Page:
Seeger opened his eponymous restaurant in a converted Buckhead bungalow in 1997, and reactions by a significant contingent were pointedly negative. Besides the now anachronistic complaint regarding portion sizes, many labeled the behavior of the staff too formal, too chilly. Foodies and critics observed the frequent turnover of general managers and servers as proof of Seeger's challenging disposition. And instead of courting the dining public, Seeger remained largely defiant: His European vision of the restaurant would continue to be executed the way he intended it.

At a dinner last May, though, I wondered if Seeger wasn't readying to give up the fight. We occupied one of only three tables on a Tuesday night. The food arrived as exactingly prepared as always, but the usual spirit of experimentation and surprise was absent. Seeger himself sat in the dining room with friends. He never approached the other tables with a "Hello" or "Thank you." It compounded the discouraging sense of loneliness pervading the space.

I left that night questioning if Guenter Seeger still belonged in Atlanta. If he insisted on enrobing his exquisite cooking in such obstinate formality, surely New York, San Francisco or even Paris would embrace his ideology more fervently than this essentially Southern town. Should Seeger pack up his act and hit the road?

Not long after the meal in May, Seeger recommitted himself to the city by announcing he would close his restaurant in the early fall for renovations, and narrow the number of seats from 64 to a more intimate 32. Would changes in the physical space bring a shift in philosophy as well? Might this indicate evolution toward a warmer, less rigid tone in the service style?

On my first post-renovation visit, a woman wearing a form-fitting business suit and high-tech headset greets us halfway up the long steps outside Seeger's entrance. The dining room is now hidden from view in the foyer by a heavy velvet drape — she instead ushers us into the bar-cum-sitting room, and we plop down on a plush couch. Youthful general manager Scott Turnbull approaches us with greetings, and lists off choices of champagnes by the glass to start the evening. As the bubbly is poured, gorgeous individual goat cheese tarts and a bowl of nondescript popcorn appear for snacking. We are given menus and encouraged to make decisions before being shown to our table.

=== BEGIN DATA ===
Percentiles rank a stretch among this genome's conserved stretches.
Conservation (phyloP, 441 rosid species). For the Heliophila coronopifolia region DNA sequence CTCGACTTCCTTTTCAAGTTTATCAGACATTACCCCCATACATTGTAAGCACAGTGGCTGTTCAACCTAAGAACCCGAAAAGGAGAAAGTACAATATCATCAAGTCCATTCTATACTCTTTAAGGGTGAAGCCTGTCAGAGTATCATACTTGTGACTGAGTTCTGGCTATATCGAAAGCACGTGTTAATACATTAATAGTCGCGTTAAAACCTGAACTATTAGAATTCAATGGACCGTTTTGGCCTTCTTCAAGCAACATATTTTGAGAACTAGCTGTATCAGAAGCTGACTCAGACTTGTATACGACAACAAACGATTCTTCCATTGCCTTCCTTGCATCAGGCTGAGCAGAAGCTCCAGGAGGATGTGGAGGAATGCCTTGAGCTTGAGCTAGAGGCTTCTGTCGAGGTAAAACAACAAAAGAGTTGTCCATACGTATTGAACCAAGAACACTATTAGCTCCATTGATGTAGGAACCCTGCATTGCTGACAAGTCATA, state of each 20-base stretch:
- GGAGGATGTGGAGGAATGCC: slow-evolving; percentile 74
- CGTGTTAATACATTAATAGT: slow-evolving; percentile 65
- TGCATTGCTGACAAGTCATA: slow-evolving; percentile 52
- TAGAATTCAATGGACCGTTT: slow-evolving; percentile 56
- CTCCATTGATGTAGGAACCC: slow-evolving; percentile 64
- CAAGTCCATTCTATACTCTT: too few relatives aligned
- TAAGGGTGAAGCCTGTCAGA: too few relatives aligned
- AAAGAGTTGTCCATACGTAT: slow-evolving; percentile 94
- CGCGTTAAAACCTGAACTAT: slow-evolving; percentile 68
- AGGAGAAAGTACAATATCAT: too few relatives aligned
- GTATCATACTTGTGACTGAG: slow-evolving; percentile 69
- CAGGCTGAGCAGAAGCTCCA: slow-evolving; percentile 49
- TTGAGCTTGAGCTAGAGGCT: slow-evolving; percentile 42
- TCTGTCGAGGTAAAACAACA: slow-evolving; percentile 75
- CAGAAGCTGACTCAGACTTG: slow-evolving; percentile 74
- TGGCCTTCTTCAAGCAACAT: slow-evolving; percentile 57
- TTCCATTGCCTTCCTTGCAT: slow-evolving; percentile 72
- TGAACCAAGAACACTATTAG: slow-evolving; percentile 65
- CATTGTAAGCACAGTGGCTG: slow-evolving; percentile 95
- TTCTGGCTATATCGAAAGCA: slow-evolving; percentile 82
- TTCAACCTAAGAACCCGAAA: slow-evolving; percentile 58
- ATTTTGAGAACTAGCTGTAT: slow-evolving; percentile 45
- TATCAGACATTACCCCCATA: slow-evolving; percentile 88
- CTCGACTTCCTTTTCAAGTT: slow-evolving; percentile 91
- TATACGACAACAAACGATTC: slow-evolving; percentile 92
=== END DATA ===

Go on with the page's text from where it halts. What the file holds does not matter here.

I believe I understand the intention behind this new pre-dinner ritual: It is meant to set the stage and the mood for a protracted gustatory event, to give guests time to relax. But I instead find this awkward interlude stressful. The servers whisper to themselves across the room in tight, conspiratorial circles. With no music, the room is squeamishly silent. I genuinely want to bypass this whole rigmarole and settle in at the table straightaway.

Finally, all the unnecessary pomp, the forced repose and the worries about cost fade away. We sit down to thick, lovely linens and wonderfully weighty silverware and are presented with the first amuse-bouche: a small sphere of foie gras covered in pecans. It is the savory bookend to the chocolate truffle, meltingly complex and thrilling. The precession of genius has begun.